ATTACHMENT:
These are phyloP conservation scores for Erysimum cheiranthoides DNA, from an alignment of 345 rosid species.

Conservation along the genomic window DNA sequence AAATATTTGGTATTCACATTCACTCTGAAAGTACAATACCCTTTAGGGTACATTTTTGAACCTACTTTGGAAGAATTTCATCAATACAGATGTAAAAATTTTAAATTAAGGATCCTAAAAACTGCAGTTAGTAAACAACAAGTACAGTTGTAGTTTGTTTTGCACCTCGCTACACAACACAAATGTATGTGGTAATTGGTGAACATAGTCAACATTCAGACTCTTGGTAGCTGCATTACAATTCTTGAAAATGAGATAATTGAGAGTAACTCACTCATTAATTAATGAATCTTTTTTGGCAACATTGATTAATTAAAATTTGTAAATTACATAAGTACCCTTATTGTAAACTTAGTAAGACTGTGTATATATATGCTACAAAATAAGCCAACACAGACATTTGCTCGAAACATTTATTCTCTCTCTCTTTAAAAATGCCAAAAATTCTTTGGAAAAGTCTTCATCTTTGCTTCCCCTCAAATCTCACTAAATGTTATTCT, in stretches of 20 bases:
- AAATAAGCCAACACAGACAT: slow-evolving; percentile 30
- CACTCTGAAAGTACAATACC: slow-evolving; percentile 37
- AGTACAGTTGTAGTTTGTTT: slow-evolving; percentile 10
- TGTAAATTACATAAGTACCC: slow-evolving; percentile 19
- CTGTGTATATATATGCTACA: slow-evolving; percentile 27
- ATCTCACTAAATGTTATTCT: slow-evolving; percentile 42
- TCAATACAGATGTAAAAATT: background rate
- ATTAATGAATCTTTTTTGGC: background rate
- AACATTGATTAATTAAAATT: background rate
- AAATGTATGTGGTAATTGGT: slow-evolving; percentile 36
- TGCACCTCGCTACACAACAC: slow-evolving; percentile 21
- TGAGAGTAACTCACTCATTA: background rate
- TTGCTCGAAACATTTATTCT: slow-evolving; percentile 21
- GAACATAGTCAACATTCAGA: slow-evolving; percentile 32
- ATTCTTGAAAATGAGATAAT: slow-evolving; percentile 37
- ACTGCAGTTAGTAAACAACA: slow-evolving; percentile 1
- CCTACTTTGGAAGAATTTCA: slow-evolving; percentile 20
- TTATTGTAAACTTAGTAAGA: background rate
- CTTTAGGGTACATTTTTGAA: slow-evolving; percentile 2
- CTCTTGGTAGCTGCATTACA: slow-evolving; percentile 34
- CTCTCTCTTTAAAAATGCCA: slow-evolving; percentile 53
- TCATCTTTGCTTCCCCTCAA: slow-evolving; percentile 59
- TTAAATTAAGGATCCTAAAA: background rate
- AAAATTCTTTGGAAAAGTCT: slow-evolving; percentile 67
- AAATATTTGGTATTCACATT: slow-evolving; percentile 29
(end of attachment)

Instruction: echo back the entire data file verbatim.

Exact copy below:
These are phyloP conservation scores for Erysimum cheiranthoides DNA, from an alignment of 345 rosid species.

Conservation along the genomic window DNA sequence AAATATTTGGTATTCACATTCACTCTGAAAGTACAATACCCTTTAGGGTACATTTTTGAACCTACTTTGGAAGAATTTCATCAATACAGATGTAAAAATTTTAAATTAAGGATCCTAAAAACTGCAGTTAGTAAACAACAAGTACAGTTGTAGTTTGTTTTGCACCTCGCTACACAACACAAATGTATGTGGTAATTGGTGAACATAGTCAACATTCAGACTCTTGGTAGCTGCATTACAATTCTTGAAAATGAGATAATTGAGAGTAACTCACTCATTAATTAATGAATCTTTTTTGGCAACATTGATTAATTAAAATTTGTAAATTACATAAGTACCCTTATTGTAAACTTAGTAAGACTGTGTATATATATGCTACAAAATAAGCCAACACAGACATTTGCTCGAAACATTTATTCTCTCTCTCTTTAAAAATGCCAAAAATTCTTTGGAAAAGTCTTCATCTTTGCTTCCCCTCAAATCTCACTAAATGTTATTCT, in stretches of 20 bases:
- AAATAAGCCAACACAGACAT: slow-evolving; percentile 30
- CACTCTGAAAGTACAATACC: slow-evolving; percentile 37
- AGTACAGTTGTAGTTTGTTT: slow-evolving; percentile 10
- TGTAAATTACATAAGTACCC: slow-evolving; percentile 19
- CTGTGTATATATATGCTACA: slow-evolving; percentile 27
- ATCTCACTAAATGTTATTCT: slow-evolving; percentile 42
- TCAATACAGATGTAAAAATT: background rate
- ATTAATGAATCTTTTTTGGC: background rate
- AACATTGATTAATTAAAATT: background rate
- AAATGTATGTGGTAATTGGT: slow-evolving; percentile 36
- TGCACCTCGCTACACAACAC: slow-evolving; percentile 21
- TGAGAGTAACTCACTCATTA: background rate
- TTGCTCGAAACATTTATTCT: slow-evolving; percentile 21
- GAACATAGTCAACATTCAGA: slow-evolving; percentile 32
- ATTCTTGAAAATGAGATAAT: slow-evolving; percentile 37
- ACTGCAGTTAGTAAACAACA: slow-evolving; percentile 1
- CCTACTTTGGAAGAATTTCA: slow-evolving; percentile 20
- TTATTGTAAACTTAGTAAGA: background rate
- CTTTAGGGTACATTTTTGAA: slow-evolving; percentile 2
- CTCTTGGTAGCTGCATTACA: slow-evolving; percentile 34
- CTCTCTCTTTAAAAATGCCA: slow-evolving; percentile 53
- TCATCTTTGCTTCCCCTCAA: slow-evolving; percentile 59
- TTAAATTAAGGATCCTAAAA: background rate
- AAAATTCTTTGGAAAAGTCT: slow-evolving; percentile 67
- AAATATTTGGTATTCACATT: slow-evolving; percentile 29